Could Anand have saved the endgame in game eight?

Topalov is now on level terms after yesterday's win, but Anand lost rather quickly in the opposite-coloured bishop ending.
Clearly something went wrong, so I thought that I'd take a closer look at what he could have done instead.

Could Anand have even drawn the opposite bishop endgame?

Maybe he could! Let's see how...

This was the position on the board after White's 54th move.

Veselin Topalov (2805) - Viswanathan Anand (2787)

Sofia WCM (8th round) 04.05.2010

Slav defence (D17)

The game didn't last long...

54...♗c6? 55.♔h6 ♔g8 56.g4!

and Black resigned.

Anand realized that he wasn't going to hold. Here is what I wrote in the news article from yesterday...

"After 56.g4 ♗d7 57.f4 ♗a4 58.♗g7! (58.f5? creates a second passed pawn but this may not be enough as after 58...exf5 59.gxf5 ♗d7 60.f6 ♗e6 Black may be able to blockade the light squares) 58...♗d7 59.g5 ♗e8 60.b3! Zugzwang! this means that Black has to play a move that he would rather not! Any king moves loses the h-pawn (and then White has a second passed pawn in favourable circumstances) and any bishop move that stops d6-d7 such as... 60...♗d7 ...allows... 61.g6! hxg6 62.♔xg6 followed by a decisive king penetration e.g. 62...♗b5 63.♔f6 ♗c6 64.♗h6 and ♔-e7."


Instead of this, Black could certainly have put up better resistance (see the first diagram position) with...


...but the question is: can he draw with best play? Let's look at some plausible lines:

55.♗f6 ♔e8 56.♔h6 ♔d7 57.♗e5 ♗c2 58.g4 ♗d3 59.f4 ♗c2

Or 59...♔e8 60.♔g5 ♔f7 61.♗d4 ♗c2 62.♗b6 ♔e8 63.♔f6 ♔d7 64.♔e5 ♗d3 65.♗f2 ♗c2 66.♗g3 ♗d3 67.f5 exf5 68.gxf5 ♗c2 69.f6 ♗g6 70.♔d4 ♔e6 71.♗e5 ♗e8 72.♔e4 ♗d7 comes to the same thing.

60.♔g7 ♔e8 61.♔f6 ♔d7

Now White can create a second passed pawn, but on the 'd' and 'f' files they are not sufficiently far apart and Black can switch backwards and forwards to stop them becoming too dangerous.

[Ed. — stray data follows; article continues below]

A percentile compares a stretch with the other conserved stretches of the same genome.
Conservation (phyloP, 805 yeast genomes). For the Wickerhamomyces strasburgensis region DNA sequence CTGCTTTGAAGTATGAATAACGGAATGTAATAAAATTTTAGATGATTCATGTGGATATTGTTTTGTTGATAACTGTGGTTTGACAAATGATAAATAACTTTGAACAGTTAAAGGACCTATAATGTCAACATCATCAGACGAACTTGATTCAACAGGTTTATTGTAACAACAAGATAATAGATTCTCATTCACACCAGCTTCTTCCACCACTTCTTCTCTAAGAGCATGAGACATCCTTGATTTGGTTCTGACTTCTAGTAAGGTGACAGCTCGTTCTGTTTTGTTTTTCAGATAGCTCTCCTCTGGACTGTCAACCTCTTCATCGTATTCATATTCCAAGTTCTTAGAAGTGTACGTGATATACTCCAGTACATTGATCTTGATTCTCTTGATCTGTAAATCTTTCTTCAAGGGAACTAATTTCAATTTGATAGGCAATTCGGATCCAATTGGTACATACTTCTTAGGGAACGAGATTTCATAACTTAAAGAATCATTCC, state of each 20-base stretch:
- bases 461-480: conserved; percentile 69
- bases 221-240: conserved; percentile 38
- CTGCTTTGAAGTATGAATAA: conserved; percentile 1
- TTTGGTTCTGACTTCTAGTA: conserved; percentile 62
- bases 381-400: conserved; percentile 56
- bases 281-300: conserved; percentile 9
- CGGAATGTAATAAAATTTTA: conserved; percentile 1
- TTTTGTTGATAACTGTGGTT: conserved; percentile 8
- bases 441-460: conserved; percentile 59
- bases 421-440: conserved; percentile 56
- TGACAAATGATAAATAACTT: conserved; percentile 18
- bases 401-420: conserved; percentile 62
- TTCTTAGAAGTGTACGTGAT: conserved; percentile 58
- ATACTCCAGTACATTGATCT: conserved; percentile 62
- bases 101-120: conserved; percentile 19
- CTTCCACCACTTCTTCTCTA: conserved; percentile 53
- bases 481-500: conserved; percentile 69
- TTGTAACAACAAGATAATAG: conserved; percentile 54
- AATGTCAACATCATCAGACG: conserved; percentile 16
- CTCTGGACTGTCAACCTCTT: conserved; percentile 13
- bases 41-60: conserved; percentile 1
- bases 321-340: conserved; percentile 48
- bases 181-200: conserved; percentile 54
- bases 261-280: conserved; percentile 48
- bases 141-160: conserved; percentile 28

The only serious try.

62...exf5 63.gxf5 ♗b1 64.♗g3 ♗c2 65.♔e5

White is unable to advance his king up the board as he would then simply drop his f-pawn. In order to win he would like to get his king to g7 and pawn on f6, but Black can stop him!

65...♗b1 66.f6 ♗g6 67.♔d4 ♔e6 68.♗e5 ♗e8 69.♔e4

If White plays the cheeky 69.♔e3 Black should not capture the bishop!


The sloppy 69...♗g6+ 70.♔f4 ♗e8 71.♔g5 ♗g6? would allow White to achieve his plan: 72.♔h6 ♔d7 73.♔g7 ♔e6 74.d7 ♔xd7 75.f7 ♗xf7 76.♔xf7 ♔c6 77.♔f6 ♔b5 78.♗c3 with an easy win e.g. 78...b6 79.axb6 ♔xb6 80.♗b4 ♔b5 81.♗a3 ♔c4 82.♔g5 ♔b3 83.♔h6 a5 84.♔xh7 a4 85.♔g6 and Black can do nothing while White comes across and picks off the pawn.

70.♔f4 ♔f7 71.♔g5 ♗d7 72.♔h6 ♗f5

Holding onto the h-pawn for the moment, but White hasn't said his last word!



Black in fact doesn't need the h-pawn, indeed 73...♔f8? 74.♔g5 ♗d7 75.♔f4 ♔f7 76.♔e4 ♔e6 77.♔d4 ♗e8 78.♔c5 ♔d7 79.♔b6 ♔c8 80.d7+ ♔xd7 81.♔xb7 ♔e6 82.♔xa6 wins for White.

74.♔xh7 ♗f5+ 75.♔h6 ♗e6 76.♔g5 ♗d7 77.♔f4 ♔e6 78.♔e4 ♗e8 79.♔d4 ♗f7 80.♔c5 ♔d7 81.♔b6 ♗d5 82.b5

Or 82.f7 ♗xf7 83.♔xb7 ♗c4 and there is no second passed pawn.

82...axb5 83.♔xb5

Another try 83.f7 ♗xf7 84.♔xb7 ♗d5+ 85.♔b8, fails to 85...b4 86.a6 b3 87.a7 b2 88.♗xb2 ♔xd6=.

83...♔c8 84.♔b6

There are three things for Black to watch: the b7 pawn plus the d7 and f7 squares, but he can still draw!

84...♔d7 85.f7 ♗xf7 86.♔xb7 ♗d5+ 87.♔b6

Or 87.♔b8 ♗c4! and White is frustrated.

87...♔c8 88.a6 ♔d7 89.♗f4 ♗e4 90.a7 ♗f3

White can't win as the edge of the board prevents White supporting and then promoting the a-pawn.

Conclusion: Anand could in fact have held the endgame.

On level terms. @ official site

General rule: In order to win opposite bishop endgames it is almost always necessary to create a second passed pawn, but not always sufficient, as we have seen from the present example.

I frequently analyze important games and positions for subscribers in the notable games section. If you have enjoyed the commentated games from the World Championship, and want more then go ahead and subscribe! It won't cost a fortune and you can then access dozens of top level games with my own exclusive notes.

In case you were curious, the match situation so far:

1Veselin TopalovBUL2805Viswanathan AnandIND27871-0Grünfeld defence30
2Viswanathan AnandIND2787Veselin TopalovBUL28051-0Catalan opening43
3Veselin TopalovBUL2805Viswanathan AnandIND27870.5-0.5Slav defence46
4Viswanathan AnandIND2787Veselin TopalovBUL28051-0Catalan opening32
5Veselin TopalovBUL2805Viswanathan AnandIND27870.5-0.5Slav defence44
6Viswanathan AnandIND2787Veselin TopalovBUL28050.5-0.5Catalan opening58
7Viswanathan AnandIND2787Veselin TopalovBUL28050.5-0.5Catalan/Bogoljubov58
8Veselin TopalovBUL2805Viswanathan AnandIND27871-0Slav defence56

There are only four games of classical chess remaining with the score now being Anand 4 Topalov 4.

This means that both players require 2.5 out of 4 to get to 6.5 points in the twelve scheduled games.

Game 9 with Anand having the white pieces is on Thursday.

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